I’m sure as a writer you have all heard of the old adage, “write what you know”. Frankly, this phrase drives me crazy and while I understand the concept, I think it’s wrong.
Tom Clancy wrote his debut novel while working for an insurance company. In 1983 at the age of 38, he published The Hunt for Red October. He obtained his research through books, interviews and papers and had two submarine officers review his finished manuscript. It was his attention to detail that made him a good writer, not necessarily what he knew.
You could also put Michael Crichton into this category however I’ll enter this one with caution. Prior to his breakout novel The Andromeda Strain, he wrote a lot of crime novels under the pen name, John Lange. We can argue all day about what he “knew” but my point is, knowledge isn’t always the antecedent for interest; in fact, it’s usually the other way around. In his professional career, his foundation was the medical field, not: time travel, paleontology, crime or medieval studies.
Dan Brown had an interest in music long before ever becoming a writer. After college he worked as a musician for a few years before teaching Spanish to 6th, 7th, and 8th graders. In 1993, six years after he graduated from Amherst, he was inspired to write thrillers after reading The Doomsday Conspiracy, by Sidney Sheldon.
What would we do if Tom Clancy limited himself to writing thrillers about working in the insurance field, or if Michael Crichton wrote medical guides, or if Dan Brown just decided to stick to teaching Spanish to middle schoolers while maybe dabbling in music because what he knew wasn’t interesting enough in his mind to churn out number one best sellers? Don’t get me wrong, they all used their instincts and abilities, whether it was Tom Clancy’s incredible investigative skills, or Michael Crichton’s infusion of science and the medical field along with his imagination, or Dan Brown’s early fascination with puzzles and his creative mathematical mind which allowed him to comprise complex thrillers. Those are all important components to their writing but if they stuck to just what they knew, they would have limited themselves in what they could have written.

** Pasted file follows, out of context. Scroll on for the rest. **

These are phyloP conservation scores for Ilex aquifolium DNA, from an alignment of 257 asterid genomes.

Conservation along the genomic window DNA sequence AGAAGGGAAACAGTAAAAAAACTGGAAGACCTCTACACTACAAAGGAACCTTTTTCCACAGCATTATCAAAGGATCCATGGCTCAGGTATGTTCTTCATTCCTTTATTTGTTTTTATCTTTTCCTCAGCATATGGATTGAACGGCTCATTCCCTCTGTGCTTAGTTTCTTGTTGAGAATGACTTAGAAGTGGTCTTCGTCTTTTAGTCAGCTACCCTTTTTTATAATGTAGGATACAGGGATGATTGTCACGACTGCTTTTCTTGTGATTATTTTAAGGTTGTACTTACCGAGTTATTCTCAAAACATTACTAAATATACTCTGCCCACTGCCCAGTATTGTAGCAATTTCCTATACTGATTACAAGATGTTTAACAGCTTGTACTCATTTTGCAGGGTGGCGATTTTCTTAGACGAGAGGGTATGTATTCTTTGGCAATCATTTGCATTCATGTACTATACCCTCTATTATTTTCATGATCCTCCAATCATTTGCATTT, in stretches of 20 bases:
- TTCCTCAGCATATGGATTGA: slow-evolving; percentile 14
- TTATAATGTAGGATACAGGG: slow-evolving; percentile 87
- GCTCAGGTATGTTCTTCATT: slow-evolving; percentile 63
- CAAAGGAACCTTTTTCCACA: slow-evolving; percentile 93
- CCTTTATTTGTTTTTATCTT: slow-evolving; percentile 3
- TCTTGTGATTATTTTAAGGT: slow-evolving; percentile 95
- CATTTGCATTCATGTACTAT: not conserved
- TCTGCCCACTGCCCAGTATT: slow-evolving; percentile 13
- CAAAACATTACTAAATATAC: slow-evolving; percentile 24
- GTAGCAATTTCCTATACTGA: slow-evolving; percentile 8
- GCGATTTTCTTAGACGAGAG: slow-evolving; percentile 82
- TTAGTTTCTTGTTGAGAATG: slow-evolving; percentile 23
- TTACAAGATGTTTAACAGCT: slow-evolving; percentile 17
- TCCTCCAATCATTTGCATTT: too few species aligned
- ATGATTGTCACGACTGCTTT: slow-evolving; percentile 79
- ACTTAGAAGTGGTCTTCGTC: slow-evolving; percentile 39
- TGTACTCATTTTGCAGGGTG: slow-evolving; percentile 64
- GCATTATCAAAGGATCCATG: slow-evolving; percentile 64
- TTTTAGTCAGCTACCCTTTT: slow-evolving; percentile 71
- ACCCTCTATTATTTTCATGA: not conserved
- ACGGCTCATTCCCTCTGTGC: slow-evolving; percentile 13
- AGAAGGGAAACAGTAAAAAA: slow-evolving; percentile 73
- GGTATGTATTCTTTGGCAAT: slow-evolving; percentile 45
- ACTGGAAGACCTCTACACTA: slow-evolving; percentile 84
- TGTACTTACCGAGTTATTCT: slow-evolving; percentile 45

Curiosity is often the catalyst for knowledge. It’s what drove us as children to discover, it’s the fuel for philosophy, it’s why Einstein challenged the properties of gravity and came up with the theory of relativity and it’s also how we as a nation were able to go to the moon.
If you want to limit yourself to writing only what you know, then go right ahead. It may work for you but some of our best writers are explorers of what is unknown to them, and choose to immerse themselves in a world of fascination so that in turn, they can deliver that world in the form of riveting novels.
So maybe that old adage “write what you know”, should be changed to, “write what you are interested in”.